The Daughters of Sterilization Victims in Peru Are Looking For Justice
The shameful history disturbing Peru’s electionsWomen with red paint on their legs joined huge protests in Lima this week, to highlight the forced sterilisation of at least 300,000 Peruvians in the 1990s.
The abuses were overseen by former president Alberto Fujimori, whose daughter Keiko is now frontrunner in Sunday’s presidential elections.
Posted by The Guardian on Thursday, April 7, 2016
Alberto Fujimori, former President of Peru, is currently serving a 25-year sentence for the kidnappings and murders that took place during his regime. However, no one is paying for the forced sterilization of more than 300,000 indigenous women, which also happened while he was in power.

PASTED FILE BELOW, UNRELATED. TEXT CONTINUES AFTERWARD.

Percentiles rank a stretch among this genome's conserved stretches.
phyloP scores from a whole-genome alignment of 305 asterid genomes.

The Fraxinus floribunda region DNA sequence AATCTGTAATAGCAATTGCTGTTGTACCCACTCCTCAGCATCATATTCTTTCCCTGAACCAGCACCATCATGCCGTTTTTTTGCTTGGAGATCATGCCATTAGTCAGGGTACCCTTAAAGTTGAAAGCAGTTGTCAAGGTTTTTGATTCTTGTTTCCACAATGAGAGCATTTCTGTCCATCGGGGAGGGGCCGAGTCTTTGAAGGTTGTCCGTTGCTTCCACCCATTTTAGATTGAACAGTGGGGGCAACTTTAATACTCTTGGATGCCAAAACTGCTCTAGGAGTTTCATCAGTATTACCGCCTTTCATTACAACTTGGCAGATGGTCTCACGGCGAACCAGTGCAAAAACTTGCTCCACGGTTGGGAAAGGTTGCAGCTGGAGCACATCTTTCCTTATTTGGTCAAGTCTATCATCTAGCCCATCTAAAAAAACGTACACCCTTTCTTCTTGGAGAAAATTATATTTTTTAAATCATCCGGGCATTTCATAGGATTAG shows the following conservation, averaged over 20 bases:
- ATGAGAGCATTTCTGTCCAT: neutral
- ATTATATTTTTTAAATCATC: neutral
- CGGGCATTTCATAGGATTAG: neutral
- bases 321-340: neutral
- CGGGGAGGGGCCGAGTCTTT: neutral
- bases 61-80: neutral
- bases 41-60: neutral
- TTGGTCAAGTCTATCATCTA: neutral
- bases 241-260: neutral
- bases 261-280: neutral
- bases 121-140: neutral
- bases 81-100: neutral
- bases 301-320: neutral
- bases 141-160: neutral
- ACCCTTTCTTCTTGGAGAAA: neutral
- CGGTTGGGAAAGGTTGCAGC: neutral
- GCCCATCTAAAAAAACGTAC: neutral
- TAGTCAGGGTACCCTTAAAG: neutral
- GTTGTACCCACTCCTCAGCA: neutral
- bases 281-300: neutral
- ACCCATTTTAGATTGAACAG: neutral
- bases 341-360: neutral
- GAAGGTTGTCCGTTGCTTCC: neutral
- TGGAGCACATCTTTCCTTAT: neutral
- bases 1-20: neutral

But there are thousands of women — daughters of the women the government tried to sterilize — speaking out. They’re doing so by protesting in the streets of Lima with their legs covered in red paint and screaming, “We are the women of the indigenous that you couldn’t sterilize!” According to the survivors of the sterilizations, the government denied food and treatment if they didn’t follow through with the procedure. And any current attempts to investigate the abuse have been stalled.
What’s more is that the protests are taking place ahead of the presidential elections in which Keiko Fujimori, daughter of the former president, is the frontrunner. Sadly, she has denied the magnitude of the abuse, saying that there were only a few hundred women forced to be sterilized.
Watch the video above to learn more about the forced sterlizations in Peru.
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